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Philadelphia Joint Board v. Unite Here

IN THE UNITED STATES DISTRICT COURT FOR THE EASTERN DISTRICT OF PENNSYLVANIA


May 4, 2010

PHILADELPHIA JOINT BOARD, WORKERS UNITED, SEIU BY LYNNE FOX, MANAGER, TRUSTEE AD LITEM, ET AL.
v.
UNITE HERE, ET AL.

The opinion of the court was delivered by: Fullam, Sr. J.

MEMORANDUM

The plaintiffs, a regional labor organization and its local in the Philadelphia region, filed suit in state court against other union organizations alleging state law tort claims. The defendants removed the case to this Court; the plaintiffs seek remand and have filed an amended complaint, which they maintain eliminates the allegations in the original complaint that the defendants had argued gave rise to federal subject-matter jurisdiction.

The defendants oppose remand of the amended complaint and have premised federal subject-matter jurisdiction on § 301 of the Labor Management Relations Act, which provides that suits for violation of contracts between labor organizations may be brought in any district court having jurisdiction over the parties. 29 U.S.C. § 185.

The defendants argue that many of the state law claims raised in the plaintiffs' amended complaint are inextricably intertwined with, and their resolution will depend upon the meaning of, the UNITE HERE union constitution. Because a union constitution is a contract between labor organizations that is governed by § 301, United Assoc. Of Journeymen v. Local 334, 452 U.S. 615, 622 (1981), the defendants argue that the case is properly in federal court.

The full context of the parties' dispute can be gleaned from litigation among the same parties pending in the United States District Court for the Southern District of New York. There, the Philadelphia Joint Board and various other labor organizations have claimed the right to disaffiliate from UNITE HERE and have sued seeking a declaration that the UNITE HERE union constitution is unenforceable. UNITE HERE has filed a counterclaim seeking an order that, as a result of the improper disaffiliation, the Philadelphia Joint Board has forfeited its property, including its right to manage the local labor unions that were formerly affiliated with it. This case is still pending.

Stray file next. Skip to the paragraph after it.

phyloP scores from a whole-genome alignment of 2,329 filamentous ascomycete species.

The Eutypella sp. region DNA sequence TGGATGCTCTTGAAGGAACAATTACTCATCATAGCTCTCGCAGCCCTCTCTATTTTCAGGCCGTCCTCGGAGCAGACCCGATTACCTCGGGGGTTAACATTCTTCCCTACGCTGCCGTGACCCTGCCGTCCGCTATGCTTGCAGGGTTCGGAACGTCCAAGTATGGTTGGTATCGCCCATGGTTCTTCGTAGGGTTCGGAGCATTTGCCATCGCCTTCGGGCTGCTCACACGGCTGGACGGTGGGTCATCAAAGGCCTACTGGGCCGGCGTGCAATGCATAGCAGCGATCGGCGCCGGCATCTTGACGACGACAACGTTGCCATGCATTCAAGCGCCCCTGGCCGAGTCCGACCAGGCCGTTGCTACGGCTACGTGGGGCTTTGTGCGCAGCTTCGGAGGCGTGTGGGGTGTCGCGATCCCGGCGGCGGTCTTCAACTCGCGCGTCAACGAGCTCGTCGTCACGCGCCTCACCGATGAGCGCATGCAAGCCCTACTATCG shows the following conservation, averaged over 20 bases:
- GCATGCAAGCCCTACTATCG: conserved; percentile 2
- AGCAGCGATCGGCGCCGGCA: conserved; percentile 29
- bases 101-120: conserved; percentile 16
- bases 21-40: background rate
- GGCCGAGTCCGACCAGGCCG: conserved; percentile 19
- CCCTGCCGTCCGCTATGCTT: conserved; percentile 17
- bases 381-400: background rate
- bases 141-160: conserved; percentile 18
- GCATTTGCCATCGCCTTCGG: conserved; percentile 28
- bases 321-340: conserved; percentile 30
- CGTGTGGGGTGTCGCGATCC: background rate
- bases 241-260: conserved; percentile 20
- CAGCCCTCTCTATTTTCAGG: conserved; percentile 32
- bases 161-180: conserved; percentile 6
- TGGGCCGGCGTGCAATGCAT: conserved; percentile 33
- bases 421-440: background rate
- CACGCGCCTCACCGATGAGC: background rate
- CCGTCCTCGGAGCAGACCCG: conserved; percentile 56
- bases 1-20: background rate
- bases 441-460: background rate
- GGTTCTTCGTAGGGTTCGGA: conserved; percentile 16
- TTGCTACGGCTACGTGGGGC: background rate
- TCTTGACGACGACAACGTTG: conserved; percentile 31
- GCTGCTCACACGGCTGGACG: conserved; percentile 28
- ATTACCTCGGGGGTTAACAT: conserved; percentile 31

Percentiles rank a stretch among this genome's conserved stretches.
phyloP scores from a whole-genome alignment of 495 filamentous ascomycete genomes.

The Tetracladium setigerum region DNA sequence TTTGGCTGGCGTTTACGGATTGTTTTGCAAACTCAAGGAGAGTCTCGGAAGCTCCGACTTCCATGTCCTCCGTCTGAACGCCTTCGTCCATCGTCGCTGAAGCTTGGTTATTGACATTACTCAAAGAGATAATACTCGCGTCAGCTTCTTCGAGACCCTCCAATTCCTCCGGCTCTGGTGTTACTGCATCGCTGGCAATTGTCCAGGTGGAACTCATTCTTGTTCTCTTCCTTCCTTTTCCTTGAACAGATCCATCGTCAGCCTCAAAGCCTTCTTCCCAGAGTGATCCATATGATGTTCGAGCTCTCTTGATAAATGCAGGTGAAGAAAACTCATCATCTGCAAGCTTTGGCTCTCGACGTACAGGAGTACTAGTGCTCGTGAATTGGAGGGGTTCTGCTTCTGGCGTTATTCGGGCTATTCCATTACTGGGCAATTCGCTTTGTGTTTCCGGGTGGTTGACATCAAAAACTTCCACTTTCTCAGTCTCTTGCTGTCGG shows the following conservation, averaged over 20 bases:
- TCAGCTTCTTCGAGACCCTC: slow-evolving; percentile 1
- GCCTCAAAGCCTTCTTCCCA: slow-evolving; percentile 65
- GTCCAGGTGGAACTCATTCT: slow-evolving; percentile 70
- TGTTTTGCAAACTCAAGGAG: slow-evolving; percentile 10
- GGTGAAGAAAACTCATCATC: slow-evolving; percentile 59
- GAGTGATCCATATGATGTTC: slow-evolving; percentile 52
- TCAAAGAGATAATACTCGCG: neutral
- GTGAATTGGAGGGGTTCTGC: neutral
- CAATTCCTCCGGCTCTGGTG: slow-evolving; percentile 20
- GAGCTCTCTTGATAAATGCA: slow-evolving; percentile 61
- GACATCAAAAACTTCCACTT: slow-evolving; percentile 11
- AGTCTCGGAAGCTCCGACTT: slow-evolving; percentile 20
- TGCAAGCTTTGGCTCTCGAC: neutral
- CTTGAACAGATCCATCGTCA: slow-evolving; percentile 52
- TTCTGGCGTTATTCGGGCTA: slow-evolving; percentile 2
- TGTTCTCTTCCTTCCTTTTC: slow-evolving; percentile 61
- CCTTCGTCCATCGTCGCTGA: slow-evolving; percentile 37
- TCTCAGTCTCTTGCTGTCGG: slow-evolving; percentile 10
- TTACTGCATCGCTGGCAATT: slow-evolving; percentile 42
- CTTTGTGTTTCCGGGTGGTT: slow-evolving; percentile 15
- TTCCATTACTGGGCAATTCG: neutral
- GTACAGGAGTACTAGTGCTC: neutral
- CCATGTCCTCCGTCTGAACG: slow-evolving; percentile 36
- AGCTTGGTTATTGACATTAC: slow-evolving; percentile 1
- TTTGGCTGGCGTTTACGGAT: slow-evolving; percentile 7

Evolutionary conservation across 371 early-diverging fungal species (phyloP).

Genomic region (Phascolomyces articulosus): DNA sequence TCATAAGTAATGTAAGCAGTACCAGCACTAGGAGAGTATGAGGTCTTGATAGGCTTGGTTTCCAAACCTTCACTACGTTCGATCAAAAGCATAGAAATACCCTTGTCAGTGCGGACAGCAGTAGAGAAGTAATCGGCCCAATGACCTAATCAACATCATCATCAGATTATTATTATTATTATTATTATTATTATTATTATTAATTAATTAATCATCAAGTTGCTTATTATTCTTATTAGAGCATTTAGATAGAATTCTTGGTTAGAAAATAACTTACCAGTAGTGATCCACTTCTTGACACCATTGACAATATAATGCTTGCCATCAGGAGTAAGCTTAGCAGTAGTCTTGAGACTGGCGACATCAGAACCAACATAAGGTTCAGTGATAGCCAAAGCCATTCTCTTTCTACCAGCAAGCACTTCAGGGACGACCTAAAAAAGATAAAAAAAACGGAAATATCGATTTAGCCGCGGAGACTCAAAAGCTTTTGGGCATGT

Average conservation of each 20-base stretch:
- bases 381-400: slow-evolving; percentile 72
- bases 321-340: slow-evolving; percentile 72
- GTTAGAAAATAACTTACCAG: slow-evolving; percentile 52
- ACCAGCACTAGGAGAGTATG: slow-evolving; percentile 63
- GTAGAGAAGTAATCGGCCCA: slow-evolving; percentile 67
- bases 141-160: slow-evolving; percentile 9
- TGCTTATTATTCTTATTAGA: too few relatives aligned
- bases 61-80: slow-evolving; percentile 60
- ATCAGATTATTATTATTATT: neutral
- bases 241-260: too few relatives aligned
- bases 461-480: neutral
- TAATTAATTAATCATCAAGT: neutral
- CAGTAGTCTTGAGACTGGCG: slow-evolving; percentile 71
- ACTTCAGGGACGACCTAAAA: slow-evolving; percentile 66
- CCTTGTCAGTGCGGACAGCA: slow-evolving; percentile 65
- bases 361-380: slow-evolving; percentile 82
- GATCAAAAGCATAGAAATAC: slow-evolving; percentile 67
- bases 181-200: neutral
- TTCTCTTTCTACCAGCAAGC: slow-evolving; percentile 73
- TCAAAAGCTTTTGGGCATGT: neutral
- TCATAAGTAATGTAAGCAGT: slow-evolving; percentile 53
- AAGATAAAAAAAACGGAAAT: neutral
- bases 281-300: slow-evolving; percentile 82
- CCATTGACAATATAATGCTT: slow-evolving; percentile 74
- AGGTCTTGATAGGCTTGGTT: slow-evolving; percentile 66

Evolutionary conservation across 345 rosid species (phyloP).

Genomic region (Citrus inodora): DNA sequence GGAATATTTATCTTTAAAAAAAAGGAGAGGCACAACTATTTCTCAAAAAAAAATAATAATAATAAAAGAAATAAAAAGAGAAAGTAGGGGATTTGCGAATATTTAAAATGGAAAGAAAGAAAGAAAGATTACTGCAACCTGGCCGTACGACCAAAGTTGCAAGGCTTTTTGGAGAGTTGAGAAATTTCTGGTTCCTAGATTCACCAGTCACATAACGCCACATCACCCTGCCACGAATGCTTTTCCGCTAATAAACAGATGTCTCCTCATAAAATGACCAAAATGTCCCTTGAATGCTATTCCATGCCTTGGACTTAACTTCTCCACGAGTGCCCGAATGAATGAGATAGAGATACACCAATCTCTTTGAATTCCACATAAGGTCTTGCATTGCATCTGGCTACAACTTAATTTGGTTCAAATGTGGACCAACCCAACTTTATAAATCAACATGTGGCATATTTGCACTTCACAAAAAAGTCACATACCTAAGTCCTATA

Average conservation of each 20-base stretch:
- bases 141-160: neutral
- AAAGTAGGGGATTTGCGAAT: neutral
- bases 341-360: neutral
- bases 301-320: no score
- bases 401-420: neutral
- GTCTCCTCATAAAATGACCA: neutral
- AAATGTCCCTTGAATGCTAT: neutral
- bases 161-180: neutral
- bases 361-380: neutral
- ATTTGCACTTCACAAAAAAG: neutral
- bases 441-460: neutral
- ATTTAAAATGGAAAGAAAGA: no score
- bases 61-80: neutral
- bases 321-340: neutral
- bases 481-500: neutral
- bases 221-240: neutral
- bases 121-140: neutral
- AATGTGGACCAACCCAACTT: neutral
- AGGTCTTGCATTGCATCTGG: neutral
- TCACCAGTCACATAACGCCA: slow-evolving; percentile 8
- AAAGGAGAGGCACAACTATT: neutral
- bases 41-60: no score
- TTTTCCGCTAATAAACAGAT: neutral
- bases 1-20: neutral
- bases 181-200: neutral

Broadly speaking, the defendants argue that the plaintiffs are using the case before me to indirectly obtain a ruling that their disaffiliation from UNITE HERE was proper and that they may continue to manage the local labor unions.

While some of the claims asserted in the plaintiffs' amended complaint are purely state law claims, I am convinced that others are inextricably intertwined with the meaning of UNITE HERE's union constitution, and therefore there is federal subject-matter jurisdiction over this case pursuant to § 301 of the Labor Management Relations Act. For example, the plaintiffs' unfair competition claim in both the original and amended complaints is supported by the allegation that the defendants engaged in an illicit conspiracy to destroy Local 170's and the Philadelphia Joint Board's representation of employees at Atlantic City Linen Supply, Inc., a union employer, and that the conspiracy culminated in a directive issued by UNITE HERE's President stating that he was unilaterally transferring representation of the Atlantic City Linen employees from Local 170 to Local 54.

Finally, because federal subject-matter jurisdiction existed when the original complaint was filed, the plaintiffs' subsequent amendment of the complaint does not justify remand.

An order will be entered.

John P. Fullam, Sr. J

20100504

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